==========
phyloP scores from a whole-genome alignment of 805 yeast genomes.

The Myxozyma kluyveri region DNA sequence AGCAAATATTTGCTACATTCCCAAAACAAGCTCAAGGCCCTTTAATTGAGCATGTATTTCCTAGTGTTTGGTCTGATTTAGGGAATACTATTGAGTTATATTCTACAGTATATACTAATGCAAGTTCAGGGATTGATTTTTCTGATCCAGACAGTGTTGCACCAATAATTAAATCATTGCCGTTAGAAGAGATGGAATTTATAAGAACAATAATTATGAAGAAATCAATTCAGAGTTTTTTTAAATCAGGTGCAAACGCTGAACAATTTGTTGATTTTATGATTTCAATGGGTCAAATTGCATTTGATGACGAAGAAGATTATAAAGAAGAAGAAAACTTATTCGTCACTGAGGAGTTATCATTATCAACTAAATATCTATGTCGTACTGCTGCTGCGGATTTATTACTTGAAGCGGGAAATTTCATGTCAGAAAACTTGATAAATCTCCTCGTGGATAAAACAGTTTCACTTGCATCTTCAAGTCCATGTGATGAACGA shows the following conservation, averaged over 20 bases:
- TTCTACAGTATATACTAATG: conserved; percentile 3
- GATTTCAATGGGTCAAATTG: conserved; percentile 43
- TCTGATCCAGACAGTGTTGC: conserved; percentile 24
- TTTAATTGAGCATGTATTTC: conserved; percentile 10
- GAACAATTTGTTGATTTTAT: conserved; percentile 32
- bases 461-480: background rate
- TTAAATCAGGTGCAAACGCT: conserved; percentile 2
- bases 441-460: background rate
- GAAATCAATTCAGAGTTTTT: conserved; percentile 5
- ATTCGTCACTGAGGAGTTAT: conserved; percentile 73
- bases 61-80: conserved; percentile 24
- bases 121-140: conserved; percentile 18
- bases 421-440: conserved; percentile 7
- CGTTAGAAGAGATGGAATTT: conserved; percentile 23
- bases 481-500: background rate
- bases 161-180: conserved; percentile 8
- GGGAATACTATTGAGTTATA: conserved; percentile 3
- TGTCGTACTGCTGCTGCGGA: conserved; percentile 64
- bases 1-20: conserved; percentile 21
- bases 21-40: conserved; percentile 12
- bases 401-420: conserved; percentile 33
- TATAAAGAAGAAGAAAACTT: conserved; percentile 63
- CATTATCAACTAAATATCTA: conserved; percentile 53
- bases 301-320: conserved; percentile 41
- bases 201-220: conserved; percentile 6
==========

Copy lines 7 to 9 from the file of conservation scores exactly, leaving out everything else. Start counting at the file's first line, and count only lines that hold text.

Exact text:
- GAACAATTTGTTGATTTTAT: conserved; percentile 32
- bases 461-480: background rate
- TTAAATCAGGTGCAAACGCT: conserved; percentile 2